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The key issues Rishi Sunak will face after MPs return to Westminster

The Prime Minister has been accused of ruling a “zombie parliament”, according to Sky News.

Now, when the summer recess is over, Rishi Sunak will be under increased pressure to present to the public, including those who support him, the results of his “five foundations, on which to build a better future“.

The pledges are: to reduce inflation in half; to improve the economy; to reduce debt; to reduce queues in hospitals; and to stop illegal migration.

Mr. Sunak also faces pressure from the Labour opposition, which accuses the government of being “unable to deliver its own agenda”.

Labour claims that some promises, such as the reform of the Mental Health Act and of the audit system, may be completely excluded from the upcoming speech of the King.

The Department of Education announced more than 100 schools would either have to close or partially close due to the use of reinforced autoclaved aerated concrete, known as RAAC.

About 104 buildings will be demolished, in addition to the 50 that have already been affected this year.

In an interview on Sky News, Chancellor Jeremy Hunt admitted that more problems with schools and other public buildings may be discovered in the near future.

“Obviously, we might find new information in the weeks or months ahead, and we will act on it.”

The Prime Minister’s promise to stop migrant boat crossings in the Channel has not been fulfilled. According to Saturday’s data, the total number of people who crossed by boat this year reached 20,973.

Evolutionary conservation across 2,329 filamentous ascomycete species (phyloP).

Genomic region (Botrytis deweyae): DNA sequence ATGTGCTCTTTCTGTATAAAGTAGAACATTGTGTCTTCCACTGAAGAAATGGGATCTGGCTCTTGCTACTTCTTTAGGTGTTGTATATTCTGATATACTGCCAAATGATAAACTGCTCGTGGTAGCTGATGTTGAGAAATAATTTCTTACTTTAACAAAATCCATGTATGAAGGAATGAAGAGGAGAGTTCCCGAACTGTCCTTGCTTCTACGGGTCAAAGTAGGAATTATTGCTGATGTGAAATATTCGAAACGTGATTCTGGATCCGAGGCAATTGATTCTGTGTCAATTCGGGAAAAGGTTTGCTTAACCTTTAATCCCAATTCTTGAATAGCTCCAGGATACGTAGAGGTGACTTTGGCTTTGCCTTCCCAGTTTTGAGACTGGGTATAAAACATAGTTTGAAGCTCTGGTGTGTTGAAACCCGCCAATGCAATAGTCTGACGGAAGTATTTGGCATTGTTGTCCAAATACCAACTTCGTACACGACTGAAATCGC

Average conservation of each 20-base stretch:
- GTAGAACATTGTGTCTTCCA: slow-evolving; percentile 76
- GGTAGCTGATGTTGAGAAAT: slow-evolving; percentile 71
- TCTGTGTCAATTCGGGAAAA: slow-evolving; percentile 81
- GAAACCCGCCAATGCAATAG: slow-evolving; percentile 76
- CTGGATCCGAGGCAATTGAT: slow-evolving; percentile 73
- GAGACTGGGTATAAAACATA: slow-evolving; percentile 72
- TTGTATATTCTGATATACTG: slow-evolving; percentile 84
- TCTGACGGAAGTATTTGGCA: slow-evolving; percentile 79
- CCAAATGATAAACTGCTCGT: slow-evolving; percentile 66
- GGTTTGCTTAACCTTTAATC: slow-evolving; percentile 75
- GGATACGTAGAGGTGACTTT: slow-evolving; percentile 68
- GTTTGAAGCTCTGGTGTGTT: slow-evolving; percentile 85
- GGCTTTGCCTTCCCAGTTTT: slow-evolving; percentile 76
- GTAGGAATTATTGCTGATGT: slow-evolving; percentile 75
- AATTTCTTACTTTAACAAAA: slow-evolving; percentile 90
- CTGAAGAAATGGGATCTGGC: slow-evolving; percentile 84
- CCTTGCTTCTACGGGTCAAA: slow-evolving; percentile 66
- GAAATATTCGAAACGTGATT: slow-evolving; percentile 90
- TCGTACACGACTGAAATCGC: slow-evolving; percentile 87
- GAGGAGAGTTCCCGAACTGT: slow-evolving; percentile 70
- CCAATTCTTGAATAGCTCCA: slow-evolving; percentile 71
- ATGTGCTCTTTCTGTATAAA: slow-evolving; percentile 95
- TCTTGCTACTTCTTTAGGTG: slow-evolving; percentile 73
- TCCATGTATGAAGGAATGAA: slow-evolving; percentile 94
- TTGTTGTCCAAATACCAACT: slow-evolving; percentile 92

The pledge to halve inflation remains the most consistent problem for Rishi Sunak.

Despite the fact that the average family has started paying less for gas and electricity, millions of households could end up paying more, since the government’s £66 monthly support has been withdrawn.

The situation is aggravated by the four days of the strikes of junior doctors and consultants across September and October.

Sky News also informed that the government is negotiating with Britain’s biggest steel producer to allocate over a £500m aid package to secure the long-term future of steelmaking in South Wales.

However, such a development could result in about 3,000 British employees of Tata Steel’s Indian parent company losing their jobs.

Chancellor Jeremy Hunt, commenting on the industry, claimed that the UK “can certainly compete with China”.

“We are the world’s second-largest colleagues offshore wind producer and when it comes to high-end manufacturing, as opposed to the very low-cost manufacturing, we have four of the world’s top 10 universities, amazing research and development happening here. And we have a British economy that is a global leader when it comes to life sciences, technology or arts manufacturing.”

After the return of MPs from their summer recess, Rishi Sunak will face many challenges, including the request of the Labour Party to present the results of the promises made by the Prime Minister.

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